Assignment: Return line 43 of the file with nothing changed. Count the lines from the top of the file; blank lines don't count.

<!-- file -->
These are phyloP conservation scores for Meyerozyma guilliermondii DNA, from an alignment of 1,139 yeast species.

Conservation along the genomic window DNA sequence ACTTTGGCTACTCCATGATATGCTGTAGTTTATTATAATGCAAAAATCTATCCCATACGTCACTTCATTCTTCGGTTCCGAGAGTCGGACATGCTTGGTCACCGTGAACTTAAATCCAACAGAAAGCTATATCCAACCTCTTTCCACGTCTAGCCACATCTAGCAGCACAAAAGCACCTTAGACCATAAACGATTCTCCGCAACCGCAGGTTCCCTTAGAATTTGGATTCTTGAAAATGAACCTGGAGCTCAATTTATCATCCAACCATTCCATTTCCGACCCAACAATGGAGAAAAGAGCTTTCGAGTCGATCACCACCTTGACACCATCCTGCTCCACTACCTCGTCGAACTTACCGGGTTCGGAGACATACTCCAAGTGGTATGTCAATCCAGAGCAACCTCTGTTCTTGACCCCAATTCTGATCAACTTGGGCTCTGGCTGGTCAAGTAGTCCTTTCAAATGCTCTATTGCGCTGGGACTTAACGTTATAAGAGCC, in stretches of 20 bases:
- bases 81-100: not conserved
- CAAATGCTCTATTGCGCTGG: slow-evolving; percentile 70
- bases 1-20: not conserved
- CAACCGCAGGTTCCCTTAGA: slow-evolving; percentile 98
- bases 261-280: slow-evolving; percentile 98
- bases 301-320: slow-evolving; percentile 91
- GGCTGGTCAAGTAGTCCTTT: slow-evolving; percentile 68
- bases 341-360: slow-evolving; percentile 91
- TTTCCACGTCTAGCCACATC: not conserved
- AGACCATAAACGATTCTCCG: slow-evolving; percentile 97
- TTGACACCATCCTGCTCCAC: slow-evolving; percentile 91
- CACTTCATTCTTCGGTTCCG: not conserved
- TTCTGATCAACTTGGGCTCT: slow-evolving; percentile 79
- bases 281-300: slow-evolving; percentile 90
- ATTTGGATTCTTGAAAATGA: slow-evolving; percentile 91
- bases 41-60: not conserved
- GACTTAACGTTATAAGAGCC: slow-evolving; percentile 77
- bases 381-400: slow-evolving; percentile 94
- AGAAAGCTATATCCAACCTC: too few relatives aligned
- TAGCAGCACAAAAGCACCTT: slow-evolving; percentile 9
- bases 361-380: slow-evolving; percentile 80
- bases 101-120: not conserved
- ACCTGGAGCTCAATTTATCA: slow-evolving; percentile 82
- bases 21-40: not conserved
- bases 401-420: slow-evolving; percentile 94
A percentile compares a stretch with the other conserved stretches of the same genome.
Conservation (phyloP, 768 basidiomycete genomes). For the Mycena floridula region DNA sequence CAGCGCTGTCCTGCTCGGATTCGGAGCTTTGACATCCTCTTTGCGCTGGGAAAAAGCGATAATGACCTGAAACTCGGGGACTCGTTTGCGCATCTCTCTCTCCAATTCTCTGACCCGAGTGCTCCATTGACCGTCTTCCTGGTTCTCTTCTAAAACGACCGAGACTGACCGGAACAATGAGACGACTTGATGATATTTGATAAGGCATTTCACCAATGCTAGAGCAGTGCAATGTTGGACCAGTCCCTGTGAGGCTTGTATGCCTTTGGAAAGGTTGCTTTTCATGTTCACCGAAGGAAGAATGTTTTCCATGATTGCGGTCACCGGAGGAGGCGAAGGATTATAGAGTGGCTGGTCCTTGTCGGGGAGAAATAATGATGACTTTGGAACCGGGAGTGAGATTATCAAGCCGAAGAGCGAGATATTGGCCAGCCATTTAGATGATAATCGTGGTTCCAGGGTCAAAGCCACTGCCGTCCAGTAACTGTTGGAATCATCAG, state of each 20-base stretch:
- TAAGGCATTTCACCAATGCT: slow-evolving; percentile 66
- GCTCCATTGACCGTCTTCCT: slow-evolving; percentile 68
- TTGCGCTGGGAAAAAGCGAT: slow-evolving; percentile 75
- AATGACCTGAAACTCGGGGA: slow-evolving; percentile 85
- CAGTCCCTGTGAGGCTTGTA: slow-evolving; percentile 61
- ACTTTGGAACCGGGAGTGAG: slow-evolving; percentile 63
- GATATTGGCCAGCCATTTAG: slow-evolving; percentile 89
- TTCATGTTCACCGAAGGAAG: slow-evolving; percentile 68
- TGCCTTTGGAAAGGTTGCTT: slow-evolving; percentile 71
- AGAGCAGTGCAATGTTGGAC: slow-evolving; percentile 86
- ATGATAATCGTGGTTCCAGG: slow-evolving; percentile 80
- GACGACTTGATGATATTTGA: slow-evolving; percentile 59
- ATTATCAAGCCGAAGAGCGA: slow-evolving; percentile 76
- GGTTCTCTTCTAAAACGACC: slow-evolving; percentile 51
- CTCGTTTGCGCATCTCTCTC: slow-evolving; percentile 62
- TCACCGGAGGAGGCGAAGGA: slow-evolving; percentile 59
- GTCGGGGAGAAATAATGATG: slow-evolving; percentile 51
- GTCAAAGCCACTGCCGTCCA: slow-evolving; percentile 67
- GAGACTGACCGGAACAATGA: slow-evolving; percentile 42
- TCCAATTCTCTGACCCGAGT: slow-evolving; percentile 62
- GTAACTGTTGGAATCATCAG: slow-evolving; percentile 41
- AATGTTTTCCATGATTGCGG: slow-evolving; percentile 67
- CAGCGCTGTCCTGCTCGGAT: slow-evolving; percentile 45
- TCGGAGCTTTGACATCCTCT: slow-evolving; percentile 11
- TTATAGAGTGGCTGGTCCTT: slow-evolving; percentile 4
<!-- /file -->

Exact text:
- GGTTCTCTTCTAAAACGACC: slow-evolving; percentile 51